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Community and Q&A

Acid stain for concrete interior floor

adkgreen | Posted in Green Products and Materials on

We are looking to stain our new concrete (interior) slab. We have all ready added a pigment to it, so we don’t want to cover it with something opaque. I love the look of the acid stains. I have a dozen or so 12X12″ blocks from the same pour of concrete to experiment with colors.

We had a friend apply a few colors of Soy based stain and it came out very opaque, basically covering the pigment we added to the concrete. On their web page they say the soy stain in semi-transparent, while the acid stains say they are translucent.

Does anyone have experience with one or both of these types of stains? What do you like or dislike about working with them? Can you thin the soy based stain so it is less opaque and still get good results?

I can’t find information about how toxic acid stain really is. Some say the acid stain isn’t really toxic, but the sealer is.

Any thoughts?

Thank you!

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    We've used Kemiko stains and they work well on concrete but turn all adjacent woodwork black even when protected with taped 6 mil poly. and the fumes are a bit harsh during the spray application but clear up very quickly. we spray the first coat with one color and the second with another to get a varied effect that enhances the depth. I've had trouble with applying their wax finish and also have worked with Cyrene and Buckeye and now am speccing BASF's Ecoseal 40 (Water borne, low odor, squeegee applied rather than spray, 12 hour cure time)

    It's okay if you really have to have a stained concrete floor but I really prefer a tile finish, stained concrete is just too likely to be imperfect and lead to unhappy customers in my experience. Hard to protect the finished floor while a crew builds a house on it, too many things that can, and have, gone wrong. (dropped hammers, panel adhesive, walls with nails sticking out dragged across fresh concrete, nail gun oil tipped over, debris and solvents trapped under protective tarps for weeks, tile sealer in the shower tipped over on the master bathroom floor, cracks, spalling from color-hardeners misapplied, I like tile and slate too much to bother with stained concrete these days.

  2. PFhRXi6pe6 | | #2

    I have also used Kemiko stains several times in the past with great results. As Michael stated, if the wood trim is already in place you will need to protect it with some poly and tape, paying close attention to the taping to be sure the stain does not get through. Based upon the data sheet on Kemiko's website there Stone Tone Stain is low odor, 0 VOC and meets LEED requirements.

    I'm not sure how it will react with the pigmented concrete but it works great on bare concrete.

  3. kevin_in_denver | | #3

    If you added a pretty dark pigment to the mix, then the stain won't show up. The stain always takes light gray concrete and makes it darker, even the yellow stains.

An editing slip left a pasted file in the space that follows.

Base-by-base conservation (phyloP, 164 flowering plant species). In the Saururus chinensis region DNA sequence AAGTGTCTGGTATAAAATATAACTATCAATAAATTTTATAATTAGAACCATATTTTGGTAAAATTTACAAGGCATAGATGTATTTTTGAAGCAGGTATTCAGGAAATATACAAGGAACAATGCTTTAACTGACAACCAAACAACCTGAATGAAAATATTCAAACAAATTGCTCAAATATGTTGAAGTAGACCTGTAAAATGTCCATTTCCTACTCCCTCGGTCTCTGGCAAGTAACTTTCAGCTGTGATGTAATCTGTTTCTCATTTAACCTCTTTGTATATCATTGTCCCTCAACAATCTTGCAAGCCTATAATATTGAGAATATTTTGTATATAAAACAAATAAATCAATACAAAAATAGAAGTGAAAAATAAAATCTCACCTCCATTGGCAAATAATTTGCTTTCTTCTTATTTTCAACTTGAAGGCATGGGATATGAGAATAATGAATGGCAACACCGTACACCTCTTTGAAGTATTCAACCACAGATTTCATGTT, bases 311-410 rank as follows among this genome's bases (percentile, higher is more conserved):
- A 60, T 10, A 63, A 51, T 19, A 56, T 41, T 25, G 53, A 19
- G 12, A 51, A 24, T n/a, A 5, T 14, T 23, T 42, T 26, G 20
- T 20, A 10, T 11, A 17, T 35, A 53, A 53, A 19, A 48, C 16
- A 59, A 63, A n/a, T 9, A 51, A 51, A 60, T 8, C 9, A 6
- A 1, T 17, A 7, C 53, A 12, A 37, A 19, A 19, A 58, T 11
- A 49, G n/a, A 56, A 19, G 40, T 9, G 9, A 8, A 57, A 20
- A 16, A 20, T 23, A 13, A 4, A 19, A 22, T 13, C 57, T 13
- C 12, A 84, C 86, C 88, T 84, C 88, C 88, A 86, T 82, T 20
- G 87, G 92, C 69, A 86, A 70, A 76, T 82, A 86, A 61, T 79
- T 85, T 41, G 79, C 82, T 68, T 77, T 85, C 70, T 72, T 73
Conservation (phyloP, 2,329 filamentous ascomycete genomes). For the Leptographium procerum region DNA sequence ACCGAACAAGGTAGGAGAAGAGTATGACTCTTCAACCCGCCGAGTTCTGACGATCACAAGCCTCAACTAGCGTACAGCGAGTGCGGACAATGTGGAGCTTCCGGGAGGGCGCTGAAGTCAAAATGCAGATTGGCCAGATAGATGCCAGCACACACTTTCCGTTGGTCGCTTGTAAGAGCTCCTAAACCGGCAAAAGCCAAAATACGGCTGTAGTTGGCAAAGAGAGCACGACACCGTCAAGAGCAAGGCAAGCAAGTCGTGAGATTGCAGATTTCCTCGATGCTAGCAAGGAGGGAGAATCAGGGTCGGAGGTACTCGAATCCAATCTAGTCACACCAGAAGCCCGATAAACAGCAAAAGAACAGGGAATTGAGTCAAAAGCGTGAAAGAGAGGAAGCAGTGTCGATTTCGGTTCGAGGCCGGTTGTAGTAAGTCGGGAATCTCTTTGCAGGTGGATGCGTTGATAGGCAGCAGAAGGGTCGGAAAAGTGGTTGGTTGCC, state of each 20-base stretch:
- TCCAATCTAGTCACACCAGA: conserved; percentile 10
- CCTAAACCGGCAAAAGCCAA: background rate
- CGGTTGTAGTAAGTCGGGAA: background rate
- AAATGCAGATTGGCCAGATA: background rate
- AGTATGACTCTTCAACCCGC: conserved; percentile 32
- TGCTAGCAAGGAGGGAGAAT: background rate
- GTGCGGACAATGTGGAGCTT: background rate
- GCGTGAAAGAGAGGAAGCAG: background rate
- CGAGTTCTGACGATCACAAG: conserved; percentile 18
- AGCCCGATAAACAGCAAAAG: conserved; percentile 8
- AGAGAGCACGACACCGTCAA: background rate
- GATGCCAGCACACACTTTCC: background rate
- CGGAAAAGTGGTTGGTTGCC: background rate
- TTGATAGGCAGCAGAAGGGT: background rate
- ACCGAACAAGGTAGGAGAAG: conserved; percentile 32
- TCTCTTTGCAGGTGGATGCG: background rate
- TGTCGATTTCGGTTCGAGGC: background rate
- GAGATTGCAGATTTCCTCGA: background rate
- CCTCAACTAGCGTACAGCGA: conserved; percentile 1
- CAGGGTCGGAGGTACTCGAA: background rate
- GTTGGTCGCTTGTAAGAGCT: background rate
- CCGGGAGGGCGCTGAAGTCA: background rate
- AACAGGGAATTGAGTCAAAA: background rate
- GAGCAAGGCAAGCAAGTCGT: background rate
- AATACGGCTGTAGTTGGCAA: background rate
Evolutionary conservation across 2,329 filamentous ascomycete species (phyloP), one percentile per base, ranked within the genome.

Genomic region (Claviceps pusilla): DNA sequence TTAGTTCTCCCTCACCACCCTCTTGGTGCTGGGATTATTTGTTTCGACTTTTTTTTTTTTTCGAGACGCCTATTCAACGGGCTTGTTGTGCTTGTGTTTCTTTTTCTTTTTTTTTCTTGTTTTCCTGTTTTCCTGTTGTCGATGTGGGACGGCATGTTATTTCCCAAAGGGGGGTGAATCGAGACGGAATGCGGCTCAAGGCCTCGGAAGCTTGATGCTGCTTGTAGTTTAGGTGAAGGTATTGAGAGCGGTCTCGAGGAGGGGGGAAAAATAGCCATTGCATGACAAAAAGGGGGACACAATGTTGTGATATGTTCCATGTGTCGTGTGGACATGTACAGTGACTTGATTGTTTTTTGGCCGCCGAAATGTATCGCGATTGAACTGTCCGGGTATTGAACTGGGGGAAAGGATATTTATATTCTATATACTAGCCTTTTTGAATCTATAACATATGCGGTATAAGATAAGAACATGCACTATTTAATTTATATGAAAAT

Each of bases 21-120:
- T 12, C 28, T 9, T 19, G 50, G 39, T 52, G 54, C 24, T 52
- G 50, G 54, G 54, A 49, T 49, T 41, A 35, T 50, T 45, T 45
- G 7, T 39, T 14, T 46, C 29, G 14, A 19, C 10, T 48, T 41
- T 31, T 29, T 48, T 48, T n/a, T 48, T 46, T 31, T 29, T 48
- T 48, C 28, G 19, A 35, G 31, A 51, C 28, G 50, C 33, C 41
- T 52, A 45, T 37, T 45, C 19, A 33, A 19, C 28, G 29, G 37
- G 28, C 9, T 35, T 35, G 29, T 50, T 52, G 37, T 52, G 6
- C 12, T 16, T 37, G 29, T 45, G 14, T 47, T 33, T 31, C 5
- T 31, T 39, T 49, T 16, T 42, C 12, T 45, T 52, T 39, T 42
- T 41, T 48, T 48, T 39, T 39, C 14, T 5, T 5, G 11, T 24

Diamond grinding can be done right before staining. That will make it stain more uniformly and expose the rocks and pebbles, making it look like terazzo. Grinding solves all the damage issues except for oil, which soaks in too deep.

    For my next project, I'm going to stain and seal before I start to build the house. The sealer will protect against everything including oil. Then hope for dry weather during dry-in, then cover with 1/8" plywood. All that's worth doing because it just has more sizzle than tile and is cheaper, even with all the extra work.

    Note that repairs won't take the stain like the original pour. Consider using Bondo instead of portland cement for repairs of gouges.

  4. adkgreen | | #4

    Thanks for the responses so far! We added a light to medium pigment to the concrete, a tannish-green. Maybe diamond grinding and sealer will make it pop and add some interest without staining.

    The house is almost complete. So far, very little apparent damage to the concrete floor. I have not looked at Kemiko stain, will do that. We have samples of Soy Crete, but my contractor has never used it.

  5. kevin_in_denver | | #5

    Basic polyurethane floor finish looks by far the best as a final coat, but cannot be used with slab on grade, only slab on joists. And it doesn't matter how much polyethylene sheeting or XPS insulation under the slab, the water vapor from the ground finds its way up in a year and pops the finish.

    That's what happened at

  6. BobHr | | #6

    If you decide to grind the concrete I would be concerned with concrete dust. Drywall dust and concrete dust are 2 of the finest dusts you have in a house. Furnace filters will not remove it from the air. It will line your duct work and you will have a white dust on your furniture for 5 to 10 years. Your family will also be breathing it for that long.

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